Or would Israel be able to decide this unilaterally and revoke the freeze at will whenever disagreement arose? If so, why would the Palestinians agree to an arrangement which give Israel the power to judge their good faith?
Curiouser and curiouser
But things get even more perplexing.
Dershowitz asserts: “The first issue on the table should be the rough borders of a Palestinian state.” Oh really! What a good idea! So the good professor blithely suggests that we kick off with a perfunctory agreement over a “trifling” matter that in effect has been a principal – arguably the principal – bone of contention for at least a quarter of a century.
But fear not. The redoubtable Dershowitz has a formula for success where others have failed. Presumably with a straight face, he prescribes: “Setting those [rough borders] would require recognizing that the West Bank can be realistically divided into three effective areas: Those that are relatively certain to remain part of Israel, such as Ma’aleh Adumim, Gilo and other areas close to the center of Jerusalem [presumably Gush Etzion with a population of about 70,000 Israelis – M.S.].
“Those that are relatively certain to become part of a Palestinian state, such as the vast majority of the heavily populated Arab areas of the West Bank beyond Israel’s security barrier.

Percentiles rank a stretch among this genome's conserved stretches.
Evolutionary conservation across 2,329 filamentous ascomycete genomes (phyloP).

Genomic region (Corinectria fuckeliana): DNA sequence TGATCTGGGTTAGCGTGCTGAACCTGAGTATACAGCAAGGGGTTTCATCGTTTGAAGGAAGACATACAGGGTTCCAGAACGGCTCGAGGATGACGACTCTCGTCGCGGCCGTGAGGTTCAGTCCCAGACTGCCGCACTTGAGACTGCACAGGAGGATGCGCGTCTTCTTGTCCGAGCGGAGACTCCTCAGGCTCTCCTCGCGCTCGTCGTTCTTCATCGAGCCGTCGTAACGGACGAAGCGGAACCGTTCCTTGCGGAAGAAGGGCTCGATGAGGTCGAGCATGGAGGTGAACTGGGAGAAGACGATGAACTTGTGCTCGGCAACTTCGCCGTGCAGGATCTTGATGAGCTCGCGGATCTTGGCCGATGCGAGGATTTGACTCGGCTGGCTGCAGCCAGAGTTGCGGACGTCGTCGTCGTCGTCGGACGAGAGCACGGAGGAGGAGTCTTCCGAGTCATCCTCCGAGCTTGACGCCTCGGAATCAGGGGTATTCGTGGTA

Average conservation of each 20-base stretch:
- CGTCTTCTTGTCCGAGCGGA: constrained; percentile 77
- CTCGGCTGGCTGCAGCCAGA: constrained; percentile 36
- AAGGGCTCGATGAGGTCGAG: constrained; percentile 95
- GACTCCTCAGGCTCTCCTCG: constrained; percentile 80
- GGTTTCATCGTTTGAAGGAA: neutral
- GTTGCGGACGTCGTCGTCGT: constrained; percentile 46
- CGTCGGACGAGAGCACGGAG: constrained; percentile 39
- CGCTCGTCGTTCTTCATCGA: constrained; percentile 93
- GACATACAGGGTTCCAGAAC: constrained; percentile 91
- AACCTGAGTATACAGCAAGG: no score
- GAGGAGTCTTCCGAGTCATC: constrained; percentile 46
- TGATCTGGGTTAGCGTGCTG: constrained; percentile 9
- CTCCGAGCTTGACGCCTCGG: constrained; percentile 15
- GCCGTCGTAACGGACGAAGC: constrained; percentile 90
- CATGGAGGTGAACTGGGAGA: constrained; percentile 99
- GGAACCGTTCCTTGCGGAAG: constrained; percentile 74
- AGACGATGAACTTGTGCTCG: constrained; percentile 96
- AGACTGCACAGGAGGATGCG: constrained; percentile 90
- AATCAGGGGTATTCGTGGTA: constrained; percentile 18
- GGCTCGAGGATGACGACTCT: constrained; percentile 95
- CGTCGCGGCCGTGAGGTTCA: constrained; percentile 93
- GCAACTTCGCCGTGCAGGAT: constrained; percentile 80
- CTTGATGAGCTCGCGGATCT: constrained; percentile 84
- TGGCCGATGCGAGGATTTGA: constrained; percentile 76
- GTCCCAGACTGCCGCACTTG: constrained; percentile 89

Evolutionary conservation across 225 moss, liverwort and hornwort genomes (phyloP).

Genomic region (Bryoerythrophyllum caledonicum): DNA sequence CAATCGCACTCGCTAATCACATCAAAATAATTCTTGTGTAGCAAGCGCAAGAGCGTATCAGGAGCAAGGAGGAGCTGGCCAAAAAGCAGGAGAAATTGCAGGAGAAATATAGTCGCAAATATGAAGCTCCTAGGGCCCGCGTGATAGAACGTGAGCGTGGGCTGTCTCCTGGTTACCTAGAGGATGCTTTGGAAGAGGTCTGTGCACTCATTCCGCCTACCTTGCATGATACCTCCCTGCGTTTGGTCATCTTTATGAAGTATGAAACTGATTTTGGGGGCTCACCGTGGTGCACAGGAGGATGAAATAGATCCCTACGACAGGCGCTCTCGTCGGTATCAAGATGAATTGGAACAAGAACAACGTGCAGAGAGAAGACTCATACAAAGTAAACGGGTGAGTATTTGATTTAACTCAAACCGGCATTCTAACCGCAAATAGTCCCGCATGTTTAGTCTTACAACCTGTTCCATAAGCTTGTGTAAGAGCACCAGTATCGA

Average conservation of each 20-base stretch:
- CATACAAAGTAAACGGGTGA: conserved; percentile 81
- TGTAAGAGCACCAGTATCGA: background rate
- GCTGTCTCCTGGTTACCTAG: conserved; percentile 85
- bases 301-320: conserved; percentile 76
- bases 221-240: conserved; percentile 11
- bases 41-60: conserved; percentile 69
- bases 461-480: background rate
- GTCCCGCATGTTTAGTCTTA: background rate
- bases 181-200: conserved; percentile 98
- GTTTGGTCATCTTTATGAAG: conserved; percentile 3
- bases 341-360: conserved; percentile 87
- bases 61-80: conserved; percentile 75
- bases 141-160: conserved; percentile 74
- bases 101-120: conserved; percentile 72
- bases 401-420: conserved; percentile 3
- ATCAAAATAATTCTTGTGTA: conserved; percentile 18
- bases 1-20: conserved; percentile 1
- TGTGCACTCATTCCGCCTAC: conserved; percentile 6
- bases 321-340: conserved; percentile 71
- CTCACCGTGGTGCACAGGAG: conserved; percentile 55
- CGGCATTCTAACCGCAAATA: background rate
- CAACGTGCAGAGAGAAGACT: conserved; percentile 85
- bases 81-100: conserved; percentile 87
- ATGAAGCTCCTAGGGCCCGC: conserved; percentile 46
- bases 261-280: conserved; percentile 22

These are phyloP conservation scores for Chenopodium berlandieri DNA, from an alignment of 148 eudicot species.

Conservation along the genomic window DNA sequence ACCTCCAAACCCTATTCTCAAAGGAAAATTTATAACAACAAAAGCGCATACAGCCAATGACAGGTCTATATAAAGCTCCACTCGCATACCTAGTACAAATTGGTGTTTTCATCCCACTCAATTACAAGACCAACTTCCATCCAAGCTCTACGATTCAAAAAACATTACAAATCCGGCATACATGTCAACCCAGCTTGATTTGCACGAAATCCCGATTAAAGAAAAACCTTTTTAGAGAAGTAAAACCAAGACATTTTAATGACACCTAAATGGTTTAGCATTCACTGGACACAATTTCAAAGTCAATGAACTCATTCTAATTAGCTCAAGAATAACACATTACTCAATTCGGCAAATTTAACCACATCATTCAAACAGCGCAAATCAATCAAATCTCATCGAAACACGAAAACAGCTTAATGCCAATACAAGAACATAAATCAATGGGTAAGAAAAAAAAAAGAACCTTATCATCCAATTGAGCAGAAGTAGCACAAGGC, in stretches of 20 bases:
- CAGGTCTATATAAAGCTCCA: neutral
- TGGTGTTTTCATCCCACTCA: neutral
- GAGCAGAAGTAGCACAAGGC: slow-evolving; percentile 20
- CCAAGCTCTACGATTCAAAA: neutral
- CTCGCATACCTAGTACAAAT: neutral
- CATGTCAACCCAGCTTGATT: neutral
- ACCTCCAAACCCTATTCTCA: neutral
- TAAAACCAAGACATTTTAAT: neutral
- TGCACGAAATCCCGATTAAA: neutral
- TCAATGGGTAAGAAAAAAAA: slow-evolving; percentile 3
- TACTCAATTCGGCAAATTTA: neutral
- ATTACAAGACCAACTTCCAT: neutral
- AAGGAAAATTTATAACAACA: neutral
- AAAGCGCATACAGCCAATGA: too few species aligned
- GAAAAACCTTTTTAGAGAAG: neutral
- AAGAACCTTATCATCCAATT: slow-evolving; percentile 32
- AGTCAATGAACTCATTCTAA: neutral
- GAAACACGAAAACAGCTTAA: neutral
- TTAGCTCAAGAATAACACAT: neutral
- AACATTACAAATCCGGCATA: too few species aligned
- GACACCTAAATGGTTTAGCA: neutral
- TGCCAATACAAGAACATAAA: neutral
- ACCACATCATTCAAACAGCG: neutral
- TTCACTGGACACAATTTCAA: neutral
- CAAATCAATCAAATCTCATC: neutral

“Those reasonably in dispute, including some of the large settlement blocs several miles from Jerusalem such as Ariel (which may well remain part of Israel, but subject to negotiated land swaps).”
On seeing such proposals, one can only wonder whether Dershowitz reads newspapers or follows the news. Does he seriously imagine that there is any relevant Palestinian negotiating partner who would agree – a priori – that the areas he designates as “relatively certain to remain part of Israel” are indeed relatively certain to remain part of Israel? Does he know of any Palestinian who would agree that the areas that include “the large settlement blocs such as Ariel” are “reasonably in dispute”?